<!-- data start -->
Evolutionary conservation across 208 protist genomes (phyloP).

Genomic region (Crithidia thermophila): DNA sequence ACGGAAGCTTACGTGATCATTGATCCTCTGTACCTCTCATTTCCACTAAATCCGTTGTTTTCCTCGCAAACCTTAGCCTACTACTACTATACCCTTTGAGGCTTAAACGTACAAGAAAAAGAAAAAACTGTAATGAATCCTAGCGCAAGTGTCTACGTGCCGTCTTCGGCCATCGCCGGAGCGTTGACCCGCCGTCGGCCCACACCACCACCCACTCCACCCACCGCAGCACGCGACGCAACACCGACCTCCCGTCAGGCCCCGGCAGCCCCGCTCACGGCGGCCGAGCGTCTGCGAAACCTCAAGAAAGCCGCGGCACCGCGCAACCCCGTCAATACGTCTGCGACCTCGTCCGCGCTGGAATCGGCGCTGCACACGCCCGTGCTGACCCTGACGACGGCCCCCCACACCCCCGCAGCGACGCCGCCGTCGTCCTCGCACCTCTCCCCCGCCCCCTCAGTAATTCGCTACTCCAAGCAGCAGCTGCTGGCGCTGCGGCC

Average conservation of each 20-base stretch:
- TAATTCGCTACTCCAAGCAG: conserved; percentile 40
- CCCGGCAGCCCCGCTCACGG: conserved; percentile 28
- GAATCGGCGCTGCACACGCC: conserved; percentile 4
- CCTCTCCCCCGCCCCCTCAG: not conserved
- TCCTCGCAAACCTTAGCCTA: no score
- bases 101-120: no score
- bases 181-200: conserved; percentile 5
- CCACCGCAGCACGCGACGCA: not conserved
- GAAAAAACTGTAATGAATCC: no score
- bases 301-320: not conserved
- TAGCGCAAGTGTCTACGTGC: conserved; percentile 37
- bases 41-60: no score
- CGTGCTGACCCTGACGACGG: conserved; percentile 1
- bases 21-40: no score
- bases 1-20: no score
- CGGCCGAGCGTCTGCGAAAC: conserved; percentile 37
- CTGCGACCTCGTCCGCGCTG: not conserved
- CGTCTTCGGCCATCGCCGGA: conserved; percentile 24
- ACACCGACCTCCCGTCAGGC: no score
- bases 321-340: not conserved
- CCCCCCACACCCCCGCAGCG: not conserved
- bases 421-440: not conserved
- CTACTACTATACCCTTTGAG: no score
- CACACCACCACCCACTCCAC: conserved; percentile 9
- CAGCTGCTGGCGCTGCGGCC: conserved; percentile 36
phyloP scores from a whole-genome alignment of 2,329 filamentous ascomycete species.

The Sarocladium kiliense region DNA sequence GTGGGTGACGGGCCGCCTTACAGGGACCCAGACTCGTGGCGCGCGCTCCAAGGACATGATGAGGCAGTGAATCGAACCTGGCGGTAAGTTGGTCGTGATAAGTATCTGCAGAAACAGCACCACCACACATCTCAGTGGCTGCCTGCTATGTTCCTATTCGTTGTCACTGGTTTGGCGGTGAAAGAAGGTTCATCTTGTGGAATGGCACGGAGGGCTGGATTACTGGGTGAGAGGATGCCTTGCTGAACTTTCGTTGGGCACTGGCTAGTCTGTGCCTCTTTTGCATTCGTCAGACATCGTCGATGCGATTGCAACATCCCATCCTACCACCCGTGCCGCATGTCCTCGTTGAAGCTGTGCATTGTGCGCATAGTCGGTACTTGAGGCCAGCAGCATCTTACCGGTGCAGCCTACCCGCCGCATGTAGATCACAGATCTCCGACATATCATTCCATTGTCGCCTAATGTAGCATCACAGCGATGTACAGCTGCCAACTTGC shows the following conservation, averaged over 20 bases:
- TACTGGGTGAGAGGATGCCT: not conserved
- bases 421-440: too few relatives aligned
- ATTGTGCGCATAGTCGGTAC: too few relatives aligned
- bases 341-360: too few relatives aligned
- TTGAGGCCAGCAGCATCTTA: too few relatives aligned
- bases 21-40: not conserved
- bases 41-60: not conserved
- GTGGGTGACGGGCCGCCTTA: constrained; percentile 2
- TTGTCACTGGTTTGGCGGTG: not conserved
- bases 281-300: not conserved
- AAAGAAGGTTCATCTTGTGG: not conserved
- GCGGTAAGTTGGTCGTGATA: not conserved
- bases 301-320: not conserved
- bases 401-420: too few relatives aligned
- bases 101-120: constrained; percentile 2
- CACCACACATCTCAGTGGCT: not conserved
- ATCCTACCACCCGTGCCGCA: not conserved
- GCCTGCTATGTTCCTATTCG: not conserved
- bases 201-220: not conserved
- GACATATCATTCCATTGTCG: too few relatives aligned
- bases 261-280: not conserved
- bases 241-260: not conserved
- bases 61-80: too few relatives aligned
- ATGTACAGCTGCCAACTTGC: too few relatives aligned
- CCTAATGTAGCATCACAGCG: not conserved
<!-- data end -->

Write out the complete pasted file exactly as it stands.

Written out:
Evolutionary conservation across 208 protist genomes (phyloP).

Genomic region (Crithidia thermophila): DNA sequence ACGGAAGCTTACGTGATCATTGATCCTCTGTACCTCTCATTTCCACTAAATCCGTTGTTTTCCTCGCAAACCTTAGCCTACTACTACTATACCCTTTGAGGCTTAAACGTACAAGAAAAAGAAAAAACTGTAATGAATCCTAGCGCAAGTGTCTACGTGCCGTCTTCGGCCATCGCCGGAGCGTTGACCCGCCGTCGGCCCACACCACCACCCACTCCACCCACCGCAGCACGCGACGCAACACCGACCTCCCGTCAGGCCCCGGCAGCCCCGCTCACGGCGGCCGAGCGTCTGCGAAACCTCAAGAAAGCCGCGGCACCGCGCAACCCCGTCAATACGTCTGCGACCTCGTCCGCGCTGGAATCGGCGCTGCACACGCCCGTGCTGACCCTGACGACGGCCCCCCACACCCCCGCAGCGACGCCGCCGTCGTCCTCGCACCTCTCCCCCGCCCCCTCAGTAATTCGCTACTCCAAGCAGCAGCTGCTGGCGCTGCGGCC

Average conservation of each 20-base stretch:
- TAATTCGCTACTCCAAGCAG: conserved; percentile 40
- CCCGGCAGCCCCGCTCACGG: conserved; percentile 28
- GAATCGGCGCTGCACACGCC: conserved; percentile 4
- CCTCTCCCCCGCCCCCTCAG: not conserved
- TCCTCGCAAACCTTAGCCTA: no score
- bases 101-120: no score
- bases 181-200: conserved; percentile 5
- CCACCGCAGCACGCGACGCA: not conserved
- GAAAAAACTGTAATGAATCC: no score
- bases 301-320: not conserved
- TAGCGCAAGTGTCTACGTGC: conserved; percentile 37
- bases 41-60: no score
- CGTGCTGACCCTGACGACGG: conserved; percentile 1
- bases 21-40: no score
- bases 1-20: no score
- CGGCCGAGCGTCTGCGAAAC: conserved; percentile 37
- CTGCGACCTCGTCCGCGCTG: not conserved
- CGTCTTCGGCCATCGCCGGA: conserved; percentile 24
- ACACCGACCTCCCGTCAGGC: no score
- bases 321-340: not conserved
- CCCCCCACACCCCCGCAGCG: not conserved
- bases 421-440: not conserved
- CTACTACTATACCCTTTGAG: no score
- CACACCACCACCCACTCCAC: conserved; percentile 9
- CAGCTGCTGGCGCTGCGGCC: conserved; percentile 36
phyloP scores from a whole-genome alignment of 2,329 filamentous ascomycete species.

The Sarocladium kiliense region DNA sequence GTGGGTGACGGGCCGCCTTACAGGGACCCAGACTCGTGGCGCGCGCTCCAAGGACATGATGAGGCAGTGAATCGAACCTGGCGGTAAGTTGGTCGTGATAAGTATCTGCAGAAACAGCACCACCACACATCTCAGTGGCTGCCTGCTATGTTCCTATTCGTTGTCACTGGTTTGGCGGTGAAAGAAGGTTCATCTTGTGGAATGGCACGGAGGGCTGGATTACTGGGTGAGAGGATGCCTTGCTGAACTTTCGTTGGGCACTGGCTAGTCTGTGCCTCTTTTGCATTCGTCAGACATCGTCGATGCGATTGCAACATCCCATCCTACCACCCGTGCCGCATGTCCTCGTTGAAGCTGTGCATTGTGCGCATAGTCGGTACTTGAGGCCAGCAGCATCTTACCGGTGCAGCCTACCCGCCGCATGTAGATCACAGATCTCCGACATATCATTCCATTGTCGCCTAATGTAGCATCACAGCGATGTACAGCTGCCAACTTGC shows the following conservation, averaged over 20 bases:
- TACTGGGTGAGAGGATGCCT: not conserved
- bases 421-440: too few relatives aligned
- ATTGTGCGCATAGTCGGTAC: too few relatives aligned
- bases 341-360: too few relatives aligned
- TTGAGGCCAGCAGCATCTTA: too few relatives aligned
- bases 21-40: not conserved
- bases 41-60: not conserved
- GTGGGTGACGGGCCGCCTTA: constrained; percentile 2
- TTGTCACTGGTTTGGCGGTG: not conserved
- bases 281-300: not conserved
- AAAGAAGGTTCATCTTGTGG: not conserved
- GCGGTAAGTTGGTCGTGATA: not conserved
- bases 301-320: not conserved
- bases 401-420: too few relatives aligned
- bases 101-120: constrained; percentile 2
- CACCACACATCTCAGTGGCT: not conserved
- ATCCTACCACCCGTGCCGCA: not conserved
- GCCTGCTATGTTCCTATTCG: not conserved
- bases 201-220: not conserved
- GACATATCATTCCATTGTCG: too few relatives aligned
- bases 261-280: not conserved
- bases 241-260: not conserved
- bases 61-80: too few relatives aligned
- ATGTACAGCTGCCAACTTGC: too few relatives aligned
- CCTAATGTAGCATCACAGCG: not conserved